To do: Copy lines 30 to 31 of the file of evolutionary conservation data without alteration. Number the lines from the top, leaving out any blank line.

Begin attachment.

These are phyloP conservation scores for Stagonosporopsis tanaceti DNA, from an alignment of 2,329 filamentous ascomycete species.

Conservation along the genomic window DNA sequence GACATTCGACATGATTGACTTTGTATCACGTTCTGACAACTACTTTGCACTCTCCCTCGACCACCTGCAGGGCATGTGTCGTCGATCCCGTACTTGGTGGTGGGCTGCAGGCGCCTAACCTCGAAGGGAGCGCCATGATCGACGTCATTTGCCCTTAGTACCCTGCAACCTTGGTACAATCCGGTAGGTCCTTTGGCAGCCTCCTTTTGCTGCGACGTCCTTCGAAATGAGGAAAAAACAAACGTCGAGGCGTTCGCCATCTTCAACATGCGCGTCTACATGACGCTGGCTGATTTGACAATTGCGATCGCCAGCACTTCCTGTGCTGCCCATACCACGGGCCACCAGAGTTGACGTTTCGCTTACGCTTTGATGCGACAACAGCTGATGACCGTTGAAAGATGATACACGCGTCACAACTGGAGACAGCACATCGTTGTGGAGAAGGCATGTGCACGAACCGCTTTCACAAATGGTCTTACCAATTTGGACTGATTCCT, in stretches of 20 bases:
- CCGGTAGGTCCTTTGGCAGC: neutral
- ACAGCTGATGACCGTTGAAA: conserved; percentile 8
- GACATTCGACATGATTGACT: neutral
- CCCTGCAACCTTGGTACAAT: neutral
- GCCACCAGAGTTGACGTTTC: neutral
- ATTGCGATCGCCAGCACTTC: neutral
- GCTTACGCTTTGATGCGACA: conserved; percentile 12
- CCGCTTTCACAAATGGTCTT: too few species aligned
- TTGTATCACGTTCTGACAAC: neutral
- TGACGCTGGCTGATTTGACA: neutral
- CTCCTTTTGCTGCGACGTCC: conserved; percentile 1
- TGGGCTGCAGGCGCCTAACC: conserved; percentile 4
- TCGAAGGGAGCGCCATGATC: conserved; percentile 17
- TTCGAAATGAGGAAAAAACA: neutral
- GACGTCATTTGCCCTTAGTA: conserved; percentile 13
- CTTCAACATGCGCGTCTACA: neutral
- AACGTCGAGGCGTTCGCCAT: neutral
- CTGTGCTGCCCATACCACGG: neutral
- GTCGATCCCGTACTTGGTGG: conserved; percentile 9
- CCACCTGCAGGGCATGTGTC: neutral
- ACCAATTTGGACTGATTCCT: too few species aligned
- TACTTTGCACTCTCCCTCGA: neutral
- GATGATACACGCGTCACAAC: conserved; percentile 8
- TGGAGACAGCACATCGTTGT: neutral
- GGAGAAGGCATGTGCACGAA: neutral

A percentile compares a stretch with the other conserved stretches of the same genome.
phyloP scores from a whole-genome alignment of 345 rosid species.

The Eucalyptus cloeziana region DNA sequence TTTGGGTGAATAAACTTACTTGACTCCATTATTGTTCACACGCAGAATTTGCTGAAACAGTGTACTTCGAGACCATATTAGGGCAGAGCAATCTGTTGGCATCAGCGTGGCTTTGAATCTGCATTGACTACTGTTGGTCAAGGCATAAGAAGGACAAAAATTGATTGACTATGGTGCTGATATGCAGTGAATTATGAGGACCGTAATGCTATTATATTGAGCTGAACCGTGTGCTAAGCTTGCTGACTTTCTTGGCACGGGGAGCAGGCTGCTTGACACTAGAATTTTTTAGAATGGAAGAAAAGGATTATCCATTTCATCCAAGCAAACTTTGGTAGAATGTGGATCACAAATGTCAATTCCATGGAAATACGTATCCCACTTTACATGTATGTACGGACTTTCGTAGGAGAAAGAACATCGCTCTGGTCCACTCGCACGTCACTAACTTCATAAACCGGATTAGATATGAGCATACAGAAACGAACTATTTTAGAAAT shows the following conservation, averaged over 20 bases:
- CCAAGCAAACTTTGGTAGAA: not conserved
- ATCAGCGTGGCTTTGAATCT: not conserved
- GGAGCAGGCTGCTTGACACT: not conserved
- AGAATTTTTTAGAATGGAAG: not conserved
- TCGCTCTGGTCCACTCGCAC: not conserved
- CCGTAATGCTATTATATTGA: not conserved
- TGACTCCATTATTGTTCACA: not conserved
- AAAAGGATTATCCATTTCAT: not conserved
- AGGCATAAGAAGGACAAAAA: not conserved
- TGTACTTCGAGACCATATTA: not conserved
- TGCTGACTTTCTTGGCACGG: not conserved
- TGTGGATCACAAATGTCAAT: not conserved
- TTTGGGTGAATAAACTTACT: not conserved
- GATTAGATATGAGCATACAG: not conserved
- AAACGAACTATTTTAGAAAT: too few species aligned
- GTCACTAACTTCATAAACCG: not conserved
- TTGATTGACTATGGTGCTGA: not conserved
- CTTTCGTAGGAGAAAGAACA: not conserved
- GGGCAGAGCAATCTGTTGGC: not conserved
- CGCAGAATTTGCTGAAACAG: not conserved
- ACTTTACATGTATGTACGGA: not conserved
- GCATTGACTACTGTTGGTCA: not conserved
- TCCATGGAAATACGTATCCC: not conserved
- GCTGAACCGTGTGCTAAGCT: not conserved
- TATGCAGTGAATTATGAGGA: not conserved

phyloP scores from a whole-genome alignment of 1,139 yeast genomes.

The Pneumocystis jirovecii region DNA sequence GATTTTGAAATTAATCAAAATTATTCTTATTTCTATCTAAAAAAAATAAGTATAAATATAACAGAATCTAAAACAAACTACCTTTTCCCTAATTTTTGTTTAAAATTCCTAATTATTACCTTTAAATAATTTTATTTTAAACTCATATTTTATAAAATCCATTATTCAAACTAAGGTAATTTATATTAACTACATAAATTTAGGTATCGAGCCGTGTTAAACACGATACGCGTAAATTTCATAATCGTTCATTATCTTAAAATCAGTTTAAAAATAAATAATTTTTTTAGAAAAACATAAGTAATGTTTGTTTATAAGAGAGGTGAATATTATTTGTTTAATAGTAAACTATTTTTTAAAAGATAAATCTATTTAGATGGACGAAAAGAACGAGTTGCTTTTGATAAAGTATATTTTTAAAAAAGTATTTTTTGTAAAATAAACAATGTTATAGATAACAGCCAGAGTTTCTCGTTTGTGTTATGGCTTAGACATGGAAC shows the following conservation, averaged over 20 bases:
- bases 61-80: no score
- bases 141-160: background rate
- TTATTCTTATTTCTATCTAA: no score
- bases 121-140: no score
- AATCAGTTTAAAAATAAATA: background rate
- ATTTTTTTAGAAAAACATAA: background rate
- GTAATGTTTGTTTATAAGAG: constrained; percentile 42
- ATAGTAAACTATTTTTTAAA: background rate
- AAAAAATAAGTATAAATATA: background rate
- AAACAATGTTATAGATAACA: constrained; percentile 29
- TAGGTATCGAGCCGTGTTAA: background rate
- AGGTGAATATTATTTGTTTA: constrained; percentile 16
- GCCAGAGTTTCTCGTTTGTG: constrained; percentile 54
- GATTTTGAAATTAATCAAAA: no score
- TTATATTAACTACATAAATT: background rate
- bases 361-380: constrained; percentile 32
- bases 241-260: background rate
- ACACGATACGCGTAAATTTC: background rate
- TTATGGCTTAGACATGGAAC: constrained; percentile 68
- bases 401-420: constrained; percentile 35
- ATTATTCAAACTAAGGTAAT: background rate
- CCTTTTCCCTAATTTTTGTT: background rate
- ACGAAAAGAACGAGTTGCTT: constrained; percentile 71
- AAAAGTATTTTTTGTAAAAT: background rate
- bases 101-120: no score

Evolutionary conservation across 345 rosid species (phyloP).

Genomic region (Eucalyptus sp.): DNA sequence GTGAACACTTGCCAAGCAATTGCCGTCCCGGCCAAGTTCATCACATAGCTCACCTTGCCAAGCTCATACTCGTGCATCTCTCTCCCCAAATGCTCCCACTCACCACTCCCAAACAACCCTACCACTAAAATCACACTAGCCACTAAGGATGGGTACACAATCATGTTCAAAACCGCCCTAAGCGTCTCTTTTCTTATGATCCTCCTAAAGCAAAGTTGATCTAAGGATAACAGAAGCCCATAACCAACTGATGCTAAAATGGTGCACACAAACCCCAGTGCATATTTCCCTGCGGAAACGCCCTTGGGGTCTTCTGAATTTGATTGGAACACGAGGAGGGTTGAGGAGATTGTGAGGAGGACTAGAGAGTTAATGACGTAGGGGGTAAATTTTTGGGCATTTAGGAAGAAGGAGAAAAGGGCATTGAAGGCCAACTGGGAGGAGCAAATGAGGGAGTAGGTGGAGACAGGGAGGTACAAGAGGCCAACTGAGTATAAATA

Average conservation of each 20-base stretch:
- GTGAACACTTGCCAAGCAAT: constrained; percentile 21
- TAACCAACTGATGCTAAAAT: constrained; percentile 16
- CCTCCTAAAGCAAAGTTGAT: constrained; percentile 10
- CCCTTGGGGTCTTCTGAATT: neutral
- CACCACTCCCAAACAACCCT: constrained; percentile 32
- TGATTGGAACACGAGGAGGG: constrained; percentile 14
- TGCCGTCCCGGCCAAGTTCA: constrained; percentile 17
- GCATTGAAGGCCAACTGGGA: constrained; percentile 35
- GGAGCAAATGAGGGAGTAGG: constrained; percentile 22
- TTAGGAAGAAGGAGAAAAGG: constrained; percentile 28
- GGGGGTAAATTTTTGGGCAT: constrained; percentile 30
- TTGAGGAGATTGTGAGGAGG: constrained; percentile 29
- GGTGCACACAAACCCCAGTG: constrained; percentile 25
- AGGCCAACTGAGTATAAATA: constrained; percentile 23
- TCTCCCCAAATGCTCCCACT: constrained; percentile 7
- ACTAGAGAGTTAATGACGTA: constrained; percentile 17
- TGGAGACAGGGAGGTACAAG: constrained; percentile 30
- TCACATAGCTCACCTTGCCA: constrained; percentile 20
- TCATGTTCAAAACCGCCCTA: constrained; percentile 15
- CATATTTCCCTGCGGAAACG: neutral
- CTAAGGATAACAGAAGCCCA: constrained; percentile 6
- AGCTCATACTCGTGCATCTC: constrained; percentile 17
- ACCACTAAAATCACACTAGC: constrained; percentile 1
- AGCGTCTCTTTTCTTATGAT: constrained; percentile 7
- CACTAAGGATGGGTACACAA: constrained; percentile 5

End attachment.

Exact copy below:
The Eucalyptus cloeziana region DNA sequence TTTGGGTGAATAAACTTACTTGACTCCATTATTGTTCACACGCAGAATTTGCTGAAACAGTGTACTTCGAGACCATATTAGGGCAGAGCAATCTGTTGGCATCAGCGTGGCTTTGAATCTGCATTGACTACTGTTGGTCAAGGCATAAGAAGGACAAAAATTGATTGACTATGGTGCTGATATGCAGTGAATTATGAGGACCGTAATGCTATTATATTGAGCTGAACCGTGTGCTAAGCTTGCTGACTTTCTTGGCACGGGGAGCAGGCTGCTTGACACTAGAATTTTTTAGAATGGAAGAAAAGGATTATCCATTTCATCCAAGCAAACTTTGGTAGAATGTGGATCACAAATGTCAATTCCATGGAAATACGTATCCCACTTTACATGTATGTACGGACTTTCGTAGGAGAAAGAACATCGCTCTGGTCCACTCGCACGTCACTAACTTCATAAACCGGATTAGATATGAGCATACAGAAACGAACTATTTTAGAAAT shows the following conservation, averaged over 20 bases:
- CCAAGCAAACTTTGGTAGAA: not conserved